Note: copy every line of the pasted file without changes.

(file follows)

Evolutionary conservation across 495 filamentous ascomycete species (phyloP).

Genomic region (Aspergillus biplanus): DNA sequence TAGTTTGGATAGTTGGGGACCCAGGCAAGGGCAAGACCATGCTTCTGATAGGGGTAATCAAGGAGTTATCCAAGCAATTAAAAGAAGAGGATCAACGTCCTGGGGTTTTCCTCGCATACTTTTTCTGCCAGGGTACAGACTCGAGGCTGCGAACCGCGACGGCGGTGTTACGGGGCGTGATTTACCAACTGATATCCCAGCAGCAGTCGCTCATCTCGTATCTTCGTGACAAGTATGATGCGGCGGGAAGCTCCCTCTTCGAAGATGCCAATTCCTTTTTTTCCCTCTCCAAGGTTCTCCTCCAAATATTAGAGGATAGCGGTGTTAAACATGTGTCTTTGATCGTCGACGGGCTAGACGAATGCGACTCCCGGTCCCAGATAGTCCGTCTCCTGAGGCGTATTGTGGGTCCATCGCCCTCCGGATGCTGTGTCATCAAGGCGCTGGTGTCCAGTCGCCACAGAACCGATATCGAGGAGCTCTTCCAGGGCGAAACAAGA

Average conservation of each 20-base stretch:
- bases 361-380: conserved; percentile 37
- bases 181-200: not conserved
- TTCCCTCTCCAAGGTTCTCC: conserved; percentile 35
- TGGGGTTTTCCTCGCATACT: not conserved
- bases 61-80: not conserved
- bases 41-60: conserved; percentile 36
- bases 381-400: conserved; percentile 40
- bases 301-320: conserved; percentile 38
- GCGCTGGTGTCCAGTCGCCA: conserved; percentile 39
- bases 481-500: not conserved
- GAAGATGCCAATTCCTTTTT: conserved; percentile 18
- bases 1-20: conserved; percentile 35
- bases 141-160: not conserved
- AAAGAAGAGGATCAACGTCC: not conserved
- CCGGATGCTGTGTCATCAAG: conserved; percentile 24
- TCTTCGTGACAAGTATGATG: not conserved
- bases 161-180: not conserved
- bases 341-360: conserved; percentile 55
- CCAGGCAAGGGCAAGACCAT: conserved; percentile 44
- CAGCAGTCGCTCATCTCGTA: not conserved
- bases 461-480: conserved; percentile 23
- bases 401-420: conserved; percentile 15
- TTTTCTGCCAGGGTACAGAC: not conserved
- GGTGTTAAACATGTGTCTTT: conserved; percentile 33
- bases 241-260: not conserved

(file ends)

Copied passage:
Evolutionary conservation across 495 filamentous ascomycete species (phyloP).

Genomic region (Aspergillus biplanus): DNA sequence TAGTTTGGATAGTTGGGGACCCAGGCAAGGGCAAGACCATGCTTCTGATAGGGGTAATCAAGGAGTTATCCAAGCAATTAAAAGAAGAGGATCAACGTCCTGGGGTTTTCCTCGCATACTTTTTCTGCCAGGGTACAGACTCGAGGCTGCGAACCGCGACGGCGGTGTTACGGGGCGTGATTTACCAACTGATATCCCAGCAGCAGTCGCTCATCTCGTATCTTCGTGACAAGTATGATGCGGCGGGAAGCTCCCTCTTCGAAGATGCCAATTCCTTTTTTTCCCTCTCCAAGGTTCTCCTCCAAATATTAGAGGATAGCGGTGTTAAACATGTGTCTTTGATCGTCGACGGGCTAGACGAATGCGACTCCCGGTCCCAGATAGTCCGTCTCCTGAGGCGTATTGTGGGTCCATCGCCCTCCGGATGCTGTGTCATCAAGGCGCTGGTGTCCAGTCGCCACAGAACCGATATCGAGGAGCTCTTCCAGGGCGAAACAAGA

Average conservation of each 20-base stretch:
- bases 361-380: conserved; percentile 37
- bases 181-200: not conserved
- TTCCCTCTCCAAGGTTCTCC: conserved; percentile 35
- TGGGGTTTTCCTCGCATACT: not conserved
- bases 61-80: not conserved
- bases 41-60: conserved; percentile 36
- bases 381-400: conserved; percentile 40
- bases 301-320: conserved; percentile 38
- GCGCTGGTGTCCAGTCGCCA: conserved; percentile 39
- bases 481-500: not conserved
- GAAGATGCCAATTCCTTTTT: conserved; percentile 18
- bases 1-20: conserved; percentile 35
- bases 141-160: not conserved
- AAAGAAGAGGATCAACGTCC: not conserved
- CCGGATGCTGTGTCATCAAG: conserved; percentile 24
- TCTTCGTGACAAGTATGATG: not conserved
- bases 161-180: not conserved
- bases 341-360: conserved; percentile 55
- CCAGGCAAGGGCAAGACCAT: conserved; percentile 44
- CAGCAGTCGCTCATCTCGTA: not conserved
- bases 461-480: conserved; percentile 23
- bases 401-420: conserved; percentile 15
- TTTTCTGCCAGGGTACAGAC: not conserved
- GGTGTTAAACATGTGTCTTT: conserved; percentile 33
- bases 241-260: not conserved